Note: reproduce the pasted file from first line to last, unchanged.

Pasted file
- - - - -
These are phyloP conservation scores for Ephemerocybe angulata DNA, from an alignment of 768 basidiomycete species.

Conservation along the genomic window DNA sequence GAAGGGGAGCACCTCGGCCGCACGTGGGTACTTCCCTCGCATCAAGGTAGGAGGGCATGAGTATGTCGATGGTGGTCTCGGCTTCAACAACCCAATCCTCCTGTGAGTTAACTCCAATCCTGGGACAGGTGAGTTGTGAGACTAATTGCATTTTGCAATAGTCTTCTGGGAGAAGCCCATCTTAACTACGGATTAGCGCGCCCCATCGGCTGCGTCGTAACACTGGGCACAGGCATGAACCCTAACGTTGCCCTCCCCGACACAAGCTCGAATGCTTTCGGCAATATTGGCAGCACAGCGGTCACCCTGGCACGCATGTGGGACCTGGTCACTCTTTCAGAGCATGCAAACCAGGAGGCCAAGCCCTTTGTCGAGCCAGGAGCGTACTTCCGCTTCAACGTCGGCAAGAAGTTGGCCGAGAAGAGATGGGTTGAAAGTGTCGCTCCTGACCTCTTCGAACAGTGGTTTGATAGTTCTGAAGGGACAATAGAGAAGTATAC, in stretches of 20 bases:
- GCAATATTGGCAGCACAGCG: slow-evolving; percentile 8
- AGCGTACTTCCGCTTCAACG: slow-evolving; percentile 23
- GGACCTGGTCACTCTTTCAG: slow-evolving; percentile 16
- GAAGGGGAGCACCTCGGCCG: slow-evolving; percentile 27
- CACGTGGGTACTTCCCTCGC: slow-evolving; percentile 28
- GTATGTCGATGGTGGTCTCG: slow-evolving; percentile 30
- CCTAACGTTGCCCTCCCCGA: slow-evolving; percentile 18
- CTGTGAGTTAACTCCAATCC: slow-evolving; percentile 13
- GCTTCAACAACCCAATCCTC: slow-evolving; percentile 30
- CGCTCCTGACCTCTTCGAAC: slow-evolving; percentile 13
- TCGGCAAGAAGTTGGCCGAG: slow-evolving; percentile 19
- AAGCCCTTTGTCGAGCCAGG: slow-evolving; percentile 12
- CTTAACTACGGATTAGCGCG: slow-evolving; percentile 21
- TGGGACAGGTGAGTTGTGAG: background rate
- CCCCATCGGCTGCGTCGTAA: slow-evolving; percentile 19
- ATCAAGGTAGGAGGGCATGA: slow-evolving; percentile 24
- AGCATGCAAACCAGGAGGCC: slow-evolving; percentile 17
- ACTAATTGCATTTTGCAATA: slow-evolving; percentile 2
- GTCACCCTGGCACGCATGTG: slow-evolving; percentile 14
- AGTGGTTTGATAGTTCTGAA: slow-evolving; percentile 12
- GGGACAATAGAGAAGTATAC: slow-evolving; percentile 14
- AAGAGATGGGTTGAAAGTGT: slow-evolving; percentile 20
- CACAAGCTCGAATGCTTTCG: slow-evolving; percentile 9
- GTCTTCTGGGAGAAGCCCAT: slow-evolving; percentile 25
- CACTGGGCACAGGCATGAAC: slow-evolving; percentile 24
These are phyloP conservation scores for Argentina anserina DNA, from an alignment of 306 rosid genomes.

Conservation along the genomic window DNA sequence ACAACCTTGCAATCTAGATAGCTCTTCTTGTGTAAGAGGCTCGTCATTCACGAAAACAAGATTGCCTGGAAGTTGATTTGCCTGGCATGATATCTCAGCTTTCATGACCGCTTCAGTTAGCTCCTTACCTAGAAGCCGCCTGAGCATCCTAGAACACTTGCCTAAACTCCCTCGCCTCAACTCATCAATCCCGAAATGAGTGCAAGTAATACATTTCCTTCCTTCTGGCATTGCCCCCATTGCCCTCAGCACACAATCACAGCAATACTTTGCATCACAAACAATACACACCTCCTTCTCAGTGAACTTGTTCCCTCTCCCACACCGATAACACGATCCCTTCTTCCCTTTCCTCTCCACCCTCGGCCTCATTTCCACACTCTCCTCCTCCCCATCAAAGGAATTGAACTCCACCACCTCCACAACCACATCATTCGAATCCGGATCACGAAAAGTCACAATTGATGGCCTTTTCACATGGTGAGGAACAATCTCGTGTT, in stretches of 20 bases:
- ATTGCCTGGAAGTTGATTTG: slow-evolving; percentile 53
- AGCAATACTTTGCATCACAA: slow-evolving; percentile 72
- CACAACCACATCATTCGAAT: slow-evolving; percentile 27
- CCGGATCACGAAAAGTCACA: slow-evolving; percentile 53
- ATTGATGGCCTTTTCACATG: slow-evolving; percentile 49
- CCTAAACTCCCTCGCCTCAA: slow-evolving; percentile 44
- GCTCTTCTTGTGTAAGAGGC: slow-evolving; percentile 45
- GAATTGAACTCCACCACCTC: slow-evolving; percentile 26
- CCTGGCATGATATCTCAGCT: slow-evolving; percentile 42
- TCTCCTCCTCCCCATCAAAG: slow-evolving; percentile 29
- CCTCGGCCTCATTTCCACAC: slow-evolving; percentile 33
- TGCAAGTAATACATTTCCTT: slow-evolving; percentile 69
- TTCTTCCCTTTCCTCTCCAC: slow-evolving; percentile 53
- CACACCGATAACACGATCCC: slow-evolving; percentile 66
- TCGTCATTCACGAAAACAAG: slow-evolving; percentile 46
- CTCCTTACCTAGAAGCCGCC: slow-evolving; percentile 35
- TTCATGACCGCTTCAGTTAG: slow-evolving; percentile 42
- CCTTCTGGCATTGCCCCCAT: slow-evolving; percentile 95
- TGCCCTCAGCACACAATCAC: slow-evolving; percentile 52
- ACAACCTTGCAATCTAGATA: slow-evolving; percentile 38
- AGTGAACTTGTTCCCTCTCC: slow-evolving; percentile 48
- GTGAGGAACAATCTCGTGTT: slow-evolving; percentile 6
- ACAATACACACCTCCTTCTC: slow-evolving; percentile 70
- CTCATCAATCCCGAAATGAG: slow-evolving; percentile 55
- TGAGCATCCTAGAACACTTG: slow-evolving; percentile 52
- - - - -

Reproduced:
These are phyloP conservation scores for Ephemerocybe angulata DNA, from an alignment of 768 basidiomycete species.

Conservation along the genomic window DNA sequence GAAGGGGAGCACCTCGGCCGCACGTGGGTACTTCCCTCGCATCAAGGTAGGAGGGCATGAGTATGTCGATGGTGGTCTCGGCTTCAACAACCCAATCCTCCTGTGAGTTAACTCCAATCCTGGGACAGGTGAGTTGTGAGACTAATTGCATTTTGCAATAGTCTTCTGGGAGAAGCCCATCTTAACTACGGATTAGCGCGCCCCATCGGCTGCGTCGTAACACTGGGCACAGGCATGAACCCTAACGTTGCCCTCCCCGACACAAGCTCGAATGCTTTCGGCAATATTGGCAGCACAGCGGTCACCCTGGCACGCATGTGGGACCTGGTCACTCTTTCAGAGCATGCAAACCAGGAGGCCAAGCCCTTTGTCGAGCCAGGAGCGTACTTCCGCTTCAACGTCGGCAAGAAGTTGGCCGAGAAGAGATGGGTTGAAAGTGTCGCTCCTGACCTCTTCGAACAGTGGTTTGATAGTTCTGAAGGGACAATAGAGAAGTATAC, in stretches of 20 bases:
- GCAATATTGGCAGCACAGCG: slow-evolving; percentile 8
- AGCGTACTTCCGCTTCAACG: slow-evolving; percentile 23
- GGACCTGGTCACTCTTTCAG: slow-evolving; percentile 16
- GAAGGGGAGCACCTCGGCCG: slow-evolving; percentile 27
- CACGTGGGTACTTCCCTCGC: slow-evolving; percentile 28
- GTATGTCGATGGTGGTCTCG: slow-evolving; percentile 30
- CCTAACGTTGCCCTCCCCGA: slow-evolving; percentile 18
- CTGTGAGTTAACTCCAATCC: slow-evolving; percentile 13
- GCTTCAACAACCCAATCCTC: slow-evolving; percentile 30
- CGCTCCTGACCTCTTCGAAC: slow-evolving; percentile 13
- TCGGCAAGAAGTTGGCCGAG: slow-evolving; percentile 19
- AAGCCCTTTGTCGAGCCAGG: slow-evolving; percentile 12
- CTTAACTACGGATTAGCGCG: slow-evolving; percentile 21
- TGGGACAGGTGAGTTGTGAG: background rate
- CCCCATCGGCTGCGTCGTAA: slow-evolving; percentile 19
- ATCAAGGTAGGAGGGCATGA: slow-evolving; percentile 24
- AGCATGCAAACCAGGAGGCC: slow-evolving; percentile 17
- ACTAATTGCATTTTGCAATA: slow-evolving; percentile 2
- GTCACCCTGGCACGCATGTG: slow-evolving; percentile 14
- AGTGGTTTGATAGTTCTGAA: slow-evolving; percentile 12
- GGGACAATAGAGAAGTATAC: slow-evolving; percentile 14
- AAGAGATGGGTTGAAAGTGT: slow-evolving; percentile 20
- CACAAGCTCGAATGCTTTCG: slow-evolving; percentile 9
- GTCTTCTGGGAGAAGCCCAT: slow-evolving; percentile 25
- CACTGGGCACAGGCATGAAC: slow-evolving; percentile 24
These are phyloP conservation scores for Argentina anserina DNA, from an alignment of 306 rosid genomes.

Conservation along the genomic window DNA sequence ACAACCTTGCAATCTAGATAGCTCTTCTTGTGTAAGAGGCTCGTCATTCACGAAAACAAGATTGCCTGGAAGTTGATTTGCCTGGCATGATATCTCAGCTTTCATGACCGCTTCAGTTAGCTCCTTACCTAGAAGCCGCCTGAGCATCCTAGAACACTTGCCTAAACTCCCTCGCCTCAACTCATCAATCCCGAAATGAGTGCAAGTAATACATTTCCTTCCTTCTGGCATTGCCCCCATTGCCCTCAGCACACAATCACAGCAATACTTTGCATCACAAACAATACACACCTCCTTCTCAGTGAACTTGTTCCCTCTCCCACACCGATAACACGATCCCTTCTTCCCTTTCCTCTCCACCCTCGGCCTCATTTCCACACTCTCCTCCTCCCCATCAAAGGAATTGAACTCCACCACCTCCACAACCACATCATTCGAATCCGGATCACGAAAAGTCACAATTGATGGCCTTTTCACATGGTGAGGAACAATCTCGTGTT, in stretches of 20 bases:
- ATTGCCTGGAAGTTGATTTG: slow-evolving; percentile 53
- AGCAATACTTTGCATCACAA: slow-evolving; percentile 72
- CACAACCACATCATTCGAAT: slow-evolving; percentile 27
- CCGGATCACGAAAAGTCACA: slow-evolving; percentile 53
- ATTGATGGCCTTTTCACATG: slow-evolving; percentile 49
- CCTAAACTCCCTCGCCTCAA: slow-evolving; percentile 44
- GCTCTTCTTGTGTAAGAGGC: slow-evolving; percentile 45
- GAATTGAACTCCACCACCTC: slow-evolving; percentile 26
- CCTGGCATGATATCTCAGCT: slow-evolving; percentile 42
- TCTCCTCCTCCCCATCAAAG: slow-evolving; percentile 29
- CCTCGGCCTCATTTCCACAC: slow-evolving; percentile 33
- TGCAAGTAATACATTTCCTT: slow-evolving; percentile 69
- TTCTTCCCTTTCCTCTCCAC: slow-evolving; percentile 53
- CACACCGATAACACGATCCC: slow-evolving; percentile 66
- TCGTCATTCACGAAAACAAG: slow-evolving; percentile 46
- CTCCTTACCTAGAAGCCGCC: slow-evolving; percentile 35
- TTCATGACCGCTTCAGTTAG: slow-evolving; percentile 42
- CCTTCTGGCATTGCCCCCAT: slow-evolving; percentile 95
- TGCCCTCAGCACACAATCAC: slow-evolving; percentile 52
- ACAACCTTGCAATCTAGATA: slow-evolving; percentile 38
- AGTGAACTTGTTCCCTCTCC: slow-evolving; percentile 48
- GTGAGGAACAATCTCGTGTT: slow-evolving; percentile 6
- ACAATACACACCTCCTTCTC: slow-evolving; percentile 70
- CTCATCAATCCCGAAATGAG: slow-evolving; percentile 55
- TGAGCATCCTAGAACACTTG: slow-evolving; percentile 52